Managing the Emotional Aspect of Pain

A recent article found on CNN.com talked about how living with chronic pain can hurt personal relationships. Michael E. Geisser, a professor of physical medicine and rehabilitation at the University of Michigan, states in the article, “It has been shown that relationships in which one partner has chronic pain tend to be more strained, have more marital distress, more conflict, and a greater likelihood for divorce.”

Those living with chronic pain know how truly debilitating it can be. It can keep you from doing simple things like going to the grocery store, playing with your kids, going to a social event or even working. It is not uncommon for emotional health problems, like depression or anxiety, to accompany physical pain.

In addition, the reality for a number of people is that addiction to the prescribed medications to treat chronic pain can occur. The stress of the chronic pain itself can lead many sufferers to abuse alcohol and/or drugs to help mask the physical and emotional pain.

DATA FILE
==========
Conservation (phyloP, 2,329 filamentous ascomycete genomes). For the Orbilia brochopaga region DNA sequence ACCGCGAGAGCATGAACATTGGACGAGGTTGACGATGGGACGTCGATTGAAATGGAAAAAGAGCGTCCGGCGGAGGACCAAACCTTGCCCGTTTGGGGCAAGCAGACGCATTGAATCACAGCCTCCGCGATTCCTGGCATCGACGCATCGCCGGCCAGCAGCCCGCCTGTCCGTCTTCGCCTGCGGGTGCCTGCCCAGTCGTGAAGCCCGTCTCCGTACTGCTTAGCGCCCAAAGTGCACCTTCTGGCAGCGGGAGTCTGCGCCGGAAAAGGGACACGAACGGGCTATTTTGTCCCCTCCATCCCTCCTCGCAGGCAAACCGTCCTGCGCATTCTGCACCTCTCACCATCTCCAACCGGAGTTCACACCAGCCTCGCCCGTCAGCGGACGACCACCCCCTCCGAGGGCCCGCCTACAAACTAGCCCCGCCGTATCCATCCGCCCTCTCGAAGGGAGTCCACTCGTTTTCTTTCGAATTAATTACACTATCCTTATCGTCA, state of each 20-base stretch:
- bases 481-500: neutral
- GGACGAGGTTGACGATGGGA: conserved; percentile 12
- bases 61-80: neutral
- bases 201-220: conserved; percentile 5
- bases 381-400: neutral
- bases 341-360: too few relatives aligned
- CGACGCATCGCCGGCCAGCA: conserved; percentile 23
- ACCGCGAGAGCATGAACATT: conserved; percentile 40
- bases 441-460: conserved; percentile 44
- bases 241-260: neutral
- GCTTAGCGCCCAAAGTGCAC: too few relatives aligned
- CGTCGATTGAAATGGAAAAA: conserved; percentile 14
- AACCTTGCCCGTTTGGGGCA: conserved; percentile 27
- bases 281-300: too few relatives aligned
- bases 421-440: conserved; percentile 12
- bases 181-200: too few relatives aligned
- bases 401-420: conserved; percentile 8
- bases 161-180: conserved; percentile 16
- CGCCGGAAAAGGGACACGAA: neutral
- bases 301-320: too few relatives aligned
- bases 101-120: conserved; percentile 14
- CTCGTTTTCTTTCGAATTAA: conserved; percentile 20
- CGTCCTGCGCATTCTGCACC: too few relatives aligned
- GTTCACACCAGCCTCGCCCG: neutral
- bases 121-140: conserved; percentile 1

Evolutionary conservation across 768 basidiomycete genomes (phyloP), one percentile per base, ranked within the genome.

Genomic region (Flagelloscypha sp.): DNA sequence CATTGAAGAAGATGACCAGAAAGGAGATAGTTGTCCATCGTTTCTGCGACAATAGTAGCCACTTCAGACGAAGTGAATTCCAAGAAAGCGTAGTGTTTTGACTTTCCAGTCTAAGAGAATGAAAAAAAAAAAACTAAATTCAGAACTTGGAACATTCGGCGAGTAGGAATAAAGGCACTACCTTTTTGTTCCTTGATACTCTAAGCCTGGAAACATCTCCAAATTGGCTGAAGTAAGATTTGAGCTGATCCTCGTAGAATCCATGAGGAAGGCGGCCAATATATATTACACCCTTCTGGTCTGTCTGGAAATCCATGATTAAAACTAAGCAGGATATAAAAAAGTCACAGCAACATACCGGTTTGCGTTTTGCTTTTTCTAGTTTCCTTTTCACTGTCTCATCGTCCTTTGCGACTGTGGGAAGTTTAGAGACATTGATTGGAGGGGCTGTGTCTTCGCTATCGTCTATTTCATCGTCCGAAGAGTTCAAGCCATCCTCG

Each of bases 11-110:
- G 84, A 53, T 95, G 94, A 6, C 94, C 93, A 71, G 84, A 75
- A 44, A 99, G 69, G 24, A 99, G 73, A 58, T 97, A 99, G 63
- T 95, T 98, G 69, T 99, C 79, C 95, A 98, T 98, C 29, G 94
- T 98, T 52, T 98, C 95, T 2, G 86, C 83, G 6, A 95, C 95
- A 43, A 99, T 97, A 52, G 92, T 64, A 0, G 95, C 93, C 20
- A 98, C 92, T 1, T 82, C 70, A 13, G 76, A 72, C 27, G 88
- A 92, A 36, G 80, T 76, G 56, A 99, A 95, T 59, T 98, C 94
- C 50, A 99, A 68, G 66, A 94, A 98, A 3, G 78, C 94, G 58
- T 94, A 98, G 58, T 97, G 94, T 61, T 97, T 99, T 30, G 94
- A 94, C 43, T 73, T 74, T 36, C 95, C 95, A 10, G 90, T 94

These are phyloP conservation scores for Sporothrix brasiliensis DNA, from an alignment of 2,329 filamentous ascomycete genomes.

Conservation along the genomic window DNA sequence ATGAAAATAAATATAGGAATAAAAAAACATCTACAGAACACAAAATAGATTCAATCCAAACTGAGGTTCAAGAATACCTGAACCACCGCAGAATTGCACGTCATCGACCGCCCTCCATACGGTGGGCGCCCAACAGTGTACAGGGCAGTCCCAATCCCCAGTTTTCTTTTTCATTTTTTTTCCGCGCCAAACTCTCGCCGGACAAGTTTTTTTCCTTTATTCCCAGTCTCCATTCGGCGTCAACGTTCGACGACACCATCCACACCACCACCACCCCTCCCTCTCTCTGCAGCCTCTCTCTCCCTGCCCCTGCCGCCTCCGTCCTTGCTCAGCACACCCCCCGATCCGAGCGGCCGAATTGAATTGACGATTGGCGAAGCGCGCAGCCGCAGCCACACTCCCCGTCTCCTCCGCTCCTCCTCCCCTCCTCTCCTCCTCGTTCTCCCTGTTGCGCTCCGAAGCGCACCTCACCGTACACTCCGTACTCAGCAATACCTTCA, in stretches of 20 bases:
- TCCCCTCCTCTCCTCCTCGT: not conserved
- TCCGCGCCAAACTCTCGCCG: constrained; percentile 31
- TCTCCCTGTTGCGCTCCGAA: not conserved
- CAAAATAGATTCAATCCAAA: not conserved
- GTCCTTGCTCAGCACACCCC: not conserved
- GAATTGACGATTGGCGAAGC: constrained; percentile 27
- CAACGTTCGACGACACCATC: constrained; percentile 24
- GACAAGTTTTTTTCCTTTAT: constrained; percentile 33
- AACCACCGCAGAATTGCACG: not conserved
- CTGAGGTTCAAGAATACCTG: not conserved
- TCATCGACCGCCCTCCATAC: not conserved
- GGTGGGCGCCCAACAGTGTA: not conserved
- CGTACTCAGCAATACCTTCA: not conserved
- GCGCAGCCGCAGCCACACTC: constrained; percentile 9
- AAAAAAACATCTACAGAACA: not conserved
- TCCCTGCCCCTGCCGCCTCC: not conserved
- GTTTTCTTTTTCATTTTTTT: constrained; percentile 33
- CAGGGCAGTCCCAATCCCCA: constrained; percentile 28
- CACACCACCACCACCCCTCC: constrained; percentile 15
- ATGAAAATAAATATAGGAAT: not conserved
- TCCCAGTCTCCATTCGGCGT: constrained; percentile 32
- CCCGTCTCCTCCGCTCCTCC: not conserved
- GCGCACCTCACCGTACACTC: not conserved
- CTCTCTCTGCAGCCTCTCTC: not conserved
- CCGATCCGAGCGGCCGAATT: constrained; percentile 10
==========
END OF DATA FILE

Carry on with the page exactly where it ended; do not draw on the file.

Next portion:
Crossroads (Maine) believes that effective pain management should take a holistic approach, addressing mind, body and spirit. At Kennebunk Counseling Center, we work with our clients’ pain management specialist to coordinate a treatment plan tailored to her specific and unique needs. This can mean working one-on-one with one of our licensed counselors, coming in with your spouse for couples counseling, or attending a group therapy session with other women in similar situations. For more information, call 207.467.3369.